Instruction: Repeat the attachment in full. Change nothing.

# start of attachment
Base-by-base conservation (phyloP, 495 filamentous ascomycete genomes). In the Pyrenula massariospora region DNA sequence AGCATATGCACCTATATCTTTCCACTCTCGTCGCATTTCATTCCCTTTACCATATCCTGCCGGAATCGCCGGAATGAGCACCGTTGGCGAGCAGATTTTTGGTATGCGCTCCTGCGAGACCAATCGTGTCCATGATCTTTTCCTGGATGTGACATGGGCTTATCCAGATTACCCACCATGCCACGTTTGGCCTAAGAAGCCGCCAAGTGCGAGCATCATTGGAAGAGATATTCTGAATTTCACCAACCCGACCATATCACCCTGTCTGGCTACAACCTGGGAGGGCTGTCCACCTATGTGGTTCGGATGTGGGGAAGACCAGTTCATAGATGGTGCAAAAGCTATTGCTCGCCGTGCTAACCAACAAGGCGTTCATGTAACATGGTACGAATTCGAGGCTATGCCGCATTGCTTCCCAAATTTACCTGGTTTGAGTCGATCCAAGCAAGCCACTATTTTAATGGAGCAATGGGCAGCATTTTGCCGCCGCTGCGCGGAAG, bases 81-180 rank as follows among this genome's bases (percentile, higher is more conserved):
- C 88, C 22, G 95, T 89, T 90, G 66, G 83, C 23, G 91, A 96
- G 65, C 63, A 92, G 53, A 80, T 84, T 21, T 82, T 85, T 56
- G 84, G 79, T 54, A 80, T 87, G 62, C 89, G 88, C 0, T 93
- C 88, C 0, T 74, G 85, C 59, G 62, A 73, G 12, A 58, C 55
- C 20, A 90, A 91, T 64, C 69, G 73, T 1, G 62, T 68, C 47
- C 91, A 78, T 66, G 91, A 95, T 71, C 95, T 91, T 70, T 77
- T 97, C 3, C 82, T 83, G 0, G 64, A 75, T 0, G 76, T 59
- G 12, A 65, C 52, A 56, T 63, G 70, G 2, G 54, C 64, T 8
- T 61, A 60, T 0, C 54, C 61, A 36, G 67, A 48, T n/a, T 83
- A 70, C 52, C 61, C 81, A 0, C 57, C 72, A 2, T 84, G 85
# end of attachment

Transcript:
Base-by-base conservation (phyloP, 495 filamentous ascomycete genomes). In the Pyrenula massariospora region DNA sequence AGCATATGCACCTATATCTTTCCACTCTCGTCGCATTTCATTCCCTTTACCATATCCTGCCGGAATCGCCGGAATGAGCACCGTTGGCGAGCAGATTTTTGGTATGCGCTCCTGCGAGACCAATCGTGTCCATGATCTTTTCCTGGATGTGACATGGGCTTATCCAGATTACCCACCATGCCACGTTTGGCCTAAGAAGCCGCCAAGTGCGAGCATCATTGGAAGAGATATTCTGAATTTCACCAACCCGACCATATCACCCTGTCTGGCTACAACCTGGGAGGGCTGTCCACCTATGTGGTTCGGATGTGGGGAAGACCAGTTCATAGATGGTGCAAAAGCTATTGCTCGCCGTGCTAACCAACAAGGCGTTCATGTAACATGGTACGAATTCGAGGCTATGCCGCATTGCTTCCCAAATTTACCTGGTTTGAGTCGATCCAAGCAAGCCACTATTTTAATGGAGCAATGGGCAGCATTTTGCCGCCGCTGCGCGGAAG, bases 81-180 rank as follows among this genome's bases (percentile, higher is more conserved):
- C 88, C 22, G 95, T 89, T 90, G 66, G 83, C 23, G 91, A 96
- G 65, C 63, A 92, G 53, A 80, T 84, T 21, T 82, T 85, T 56
- G 84, G 79, T 54, A 80, T 87, G 62, C 89, G 88, C 0, T 93
- C 88, C 0, T 74, G 85, C 59, G 62, A 73, G 12, A 58, C 55
- C 20, A 90, A 91, T 64, C 69, G 73, T 1, G 62, T 68, C 47
- C 91, A 78, T 66, G 91, A 95, T 71, C 95, T 91, T 70, T 77
- T 97, C 3, C 82, T 83, G 0, G 64, A 75, T 0, G 76, T 59
- G 12, A 65, C 52, A 56, T 63, G 70, G 2, G 54, C 64, T 8
- T 61, A 60, T 0, C 54, C 61, A 36, G 67, A 48, T n/a, T 83
- A 70, C 52, C 61, C 81, A 0, C 57, C 72, A 2, T 84, G 85